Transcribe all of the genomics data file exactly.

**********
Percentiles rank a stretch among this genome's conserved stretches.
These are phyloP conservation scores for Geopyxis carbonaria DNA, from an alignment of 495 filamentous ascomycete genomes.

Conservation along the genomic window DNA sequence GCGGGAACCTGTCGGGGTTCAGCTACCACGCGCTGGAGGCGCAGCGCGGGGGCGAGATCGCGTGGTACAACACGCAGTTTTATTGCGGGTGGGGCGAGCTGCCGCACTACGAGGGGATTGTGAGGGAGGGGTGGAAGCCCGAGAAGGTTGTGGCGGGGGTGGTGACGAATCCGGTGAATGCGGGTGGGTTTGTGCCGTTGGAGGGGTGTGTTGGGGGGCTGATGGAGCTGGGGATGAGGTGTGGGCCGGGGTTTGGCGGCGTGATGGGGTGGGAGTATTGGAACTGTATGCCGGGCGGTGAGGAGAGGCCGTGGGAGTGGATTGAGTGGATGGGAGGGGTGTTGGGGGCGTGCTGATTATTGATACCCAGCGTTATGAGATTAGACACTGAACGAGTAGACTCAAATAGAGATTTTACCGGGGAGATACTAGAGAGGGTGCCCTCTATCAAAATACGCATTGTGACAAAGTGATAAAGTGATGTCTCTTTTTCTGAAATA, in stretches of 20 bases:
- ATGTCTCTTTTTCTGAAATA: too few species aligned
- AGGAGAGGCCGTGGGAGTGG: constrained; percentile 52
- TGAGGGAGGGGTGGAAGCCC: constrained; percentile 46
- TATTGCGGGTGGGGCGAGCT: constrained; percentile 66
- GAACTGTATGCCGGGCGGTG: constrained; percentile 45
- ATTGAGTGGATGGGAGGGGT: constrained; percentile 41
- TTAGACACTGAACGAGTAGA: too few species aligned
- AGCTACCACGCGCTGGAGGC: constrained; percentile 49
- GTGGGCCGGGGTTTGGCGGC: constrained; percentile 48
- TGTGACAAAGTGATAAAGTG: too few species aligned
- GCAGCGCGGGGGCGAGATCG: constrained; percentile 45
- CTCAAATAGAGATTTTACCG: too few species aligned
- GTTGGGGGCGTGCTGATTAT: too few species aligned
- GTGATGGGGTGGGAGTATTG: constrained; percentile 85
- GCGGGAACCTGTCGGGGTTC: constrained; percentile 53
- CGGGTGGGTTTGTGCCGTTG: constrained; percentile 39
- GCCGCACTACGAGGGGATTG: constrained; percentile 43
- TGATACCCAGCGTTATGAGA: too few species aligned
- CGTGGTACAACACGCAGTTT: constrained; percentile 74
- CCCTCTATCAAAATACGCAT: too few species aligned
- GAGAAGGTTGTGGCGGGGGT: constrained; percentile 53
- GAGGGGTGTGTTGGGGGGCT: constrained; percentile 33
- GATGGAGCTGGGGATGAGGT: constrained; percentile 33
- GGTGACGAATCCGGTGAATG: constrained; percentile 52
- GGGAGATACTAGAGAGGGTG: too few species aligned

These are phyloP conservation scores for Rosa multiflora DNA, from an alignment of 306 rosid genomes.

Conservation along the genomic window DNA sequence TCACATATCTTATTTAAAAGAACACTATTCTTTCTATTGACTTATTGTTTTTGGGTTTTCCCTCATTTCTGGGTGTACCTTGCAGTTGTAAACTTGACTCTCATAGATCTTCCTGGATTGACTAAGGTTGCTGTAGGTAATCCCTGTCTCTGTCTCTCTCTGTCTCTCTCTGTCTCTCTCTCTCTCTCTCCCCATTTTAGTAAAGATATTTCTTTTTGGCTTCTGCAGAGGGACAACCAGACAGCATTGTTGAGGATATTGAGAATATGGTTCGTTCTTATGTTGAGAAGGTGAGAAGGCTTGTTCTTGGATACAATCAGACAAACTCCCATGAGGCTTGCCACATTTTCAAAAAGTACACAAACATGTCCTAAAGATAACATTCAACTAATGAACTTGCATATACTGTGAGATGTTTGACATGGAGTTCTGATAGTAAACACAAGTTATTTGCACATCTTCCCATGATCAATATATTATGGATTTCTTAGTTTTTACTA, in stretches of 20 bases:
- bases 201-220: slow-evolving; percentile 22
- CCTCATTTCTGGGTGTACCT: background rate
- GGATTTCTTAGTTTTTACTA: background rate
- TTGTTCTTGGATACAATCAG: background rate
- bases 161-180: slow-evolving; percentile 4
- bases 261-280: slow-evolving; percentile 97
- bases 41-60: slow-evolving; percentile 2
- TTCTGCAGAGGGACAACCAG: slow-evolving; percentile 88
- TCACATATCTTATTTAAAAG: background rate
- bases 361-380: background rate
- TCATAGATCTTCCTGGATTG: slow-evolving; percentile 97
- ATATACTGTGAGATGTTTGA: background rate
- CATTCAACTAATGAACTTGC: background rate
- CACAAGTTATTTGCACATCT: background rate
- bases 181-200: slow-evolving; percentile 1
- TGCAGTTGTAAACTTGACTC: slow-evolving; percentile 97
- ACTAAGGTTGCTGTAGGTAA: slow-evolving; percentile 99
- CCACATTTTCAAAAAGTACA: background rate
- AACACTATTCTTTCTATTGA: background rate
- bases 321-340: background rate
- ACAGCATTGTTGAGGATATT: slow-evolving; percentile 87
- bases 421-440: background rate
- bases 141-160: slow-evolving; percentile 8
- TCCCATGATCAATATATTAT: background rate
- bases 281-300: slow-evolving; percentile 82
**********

Percentiles rank a stretch among this genome's conserved stretches.
These are phyloP conservation scores for Geopyxis carbonaria DNA, from an alignment of 495 filamentous ascomycete genomes.

Conservation along the genomic window DNA sequence GCGGGAACCTGTCGGGGTTCAGCTACCACGCGCTGGAGGCGCAGCGCGGGGGCGAGATCGCGTGGTACAACACGCAGTTTTATTGCGGGTGGGGCGAGCTGCCGCACTACGAGGGGATTGTGAGGGAGGGGTGGAAGCCCGAGAAGGTTGTGGCGGGGGTGGTGACGAATCCGGTGAATGCGGGTGGGTTTGTGCCGTTGGAGGGGTGTGTTGGGGGGCTGATGGAGCTGGGGATGAGGTGTGGGCCGGGGTTTGGCGGCGTGATGGGGTGGGAGTATTGGAACTGTATGCCGGGCGGTGAGGAGAGGCCGTGGGAGTGGATTGAGTGGATGGGAGGGGTGTTGGGGGCGTGCTGATTATTGATACCCAGCGTTATGAGATTAGACACTGAACGAGTAGACTCAAATAGAGATTTTACCGGGGAGATACTAGAGAGGGTGCCCTCTATCAAAATACGCATTGTGACAAAGTGATAAAGTGATGTCTCTTTTTCTGAAATA, in stretches of 20 bases:
- ATGTCTCTTTTTCTGAAATA: too few species aligned
- AGGAGAGGCCGTGGGAGTGG: constrained; percentile 52
- TGAGGGAGGGGTGGAAGCCC: constrained; percentile 46
- TATTGCGGGTGGGGCGAGCT: constrained; percentile 66
- GAACTGTATGCCGGGCGGTG: constrained; percentile 45
- ATTGAGTGGATGGGAGGGGT: constrained; percentile 41
- TTAGACACTGAACGAGTAGA: too few species aligned
- AGCTACCACGCGCTGGAGGC: constrained; percentile 49
- GTGGGCCGGGGTTTGGCGGC: constrained; percentile 48
- TGTGACAAAGTGATAAAGTG: too few species aligned
- GCAGCGCGGGGGCGAGATCG: constrained; percentile 45
- CTCAAATAGAGATTTTACCG: too few species aligned
- GTTGGGGGCGTGCTGATTAT: too few species aligned
- GTGATGGGGTGGGAGTATTG: constrained; percentile 85
- GCGGGAACCTGTCGGGGTTC: constrained; percentile 53
- CGGGTGGGTTTGTGCCGTTG: constrained; percentile 39
- GCCGCACTACGAGGGGATTG: constrained; percentile 43
- TGATACCCAGCGTTATGAGA: too few species aligned
- CGTGGTACAACACGCAGTTT: constrained; percentile 74
- CCCTCTATCAAAATACGCAT: too few species aligned
- GAGAAGGTTGTGGCGGGGGT: constrained; percentile 53
- GAGGGGTGTGTTGGGGGGCT: constrained; percentile 33
- GATGGAGCTGGGGATGAGGT: constrained; percentile 33
- GGTGACGAATCCGGTGAATG: constrained; percentile 52
- GGGAGATACTAGAGAGGGTG: too few species aligned

These are phyloP conservation scores for Rosa multiflora DNA, from an alignment of 306 rosid genomes.

Conservation along the genomic window DNA sequence TCACATATCTTATTTAAAAGAACACTATTCTTTCTATTGACTTATTGTTTTTGGGTTTTCCCTCATTTCTGGGTGTACCTTGCAGTTGTAAACTTGACTCTCATAGATCTTCCTGGATTGACTAAGGTTGCTGTAGGTAATCCCTGTCTCTGTCTCTCTCTGTCTCTCTCTGTCTCTCTCTCTCTCTCTCCCCATTTTAGTAAAGATATTTCTTTTTGGCTTCTGCAGAGGGACAACCAGACAGCATTGTTGAGGATATTGAGAATATGGTTCGTTCTTATGTTGAGAAGGTGAGAAGGCTTGTTCTTGGATACAATCAGACAAACTCCCATGAGGCTTGCCACATTTTCAAAAAGTACACAAACATGTCCTAAAGATAACATTCAACTAATGAACTTGCATATACTGTGAGATGTTTGACATGGAGTTCTGATAGTAAACACAAGTTATTTGCACATCTTCCCATGATCAATATATTATGGATTTCTTAGTTTTTACTA, in stretches of 20 bases:
- bases 201-220: slow-evolving; percentile 22
- CCTCATTTCTGGGTGTACCT: background rate
- GGATTTCTTAGTTTTTACTA: background rate
- TTGTTCTTGGATACAATCAG: background rate
- bases 161-180: slow-evolving; percentile 4
- bases 261-280: slow-evolving; percentile 97
- bases 41-60: slow-evolving; percentile 2
- TTCTGCAGAGGGACAACCAG: slow-evolving; percentile 88
- TCACATATCTTATTTAAAAG: background rate
- bases 361-380: background rate
- TCATAGATCTTCCTGGATTG: slow-evolving; percentile 97
- ATATACTGTGAGATGTTTGA: background rate
- CATTCAACTAATGAACTTGC: background rate
- CACAAGTTATTTGCACATCT: background rate
- bases 181-200: slow-evolving; percentile 1
- TGCAGTTGTAAACTTGACTC: slow-evolving; percentile 97
- ACTAAGGTTGCTGTAGGTAA: slow-evolving; percentile 99
- CCACATTTTCAAAAAGTACA: background rate
- AACACTATTCTTTCTATTGA: background rate
- bases 321-340: background rate
- ACAGCATTGTTGAGGATATT: slow-evolving; percentile 87
- bases 421-440: background rate
- bases 141-160: slow-evolving; percentile 8
- TCCCATGATCAATATATTAT: background rate
- bases 281-300: slow-evolving; percentile 82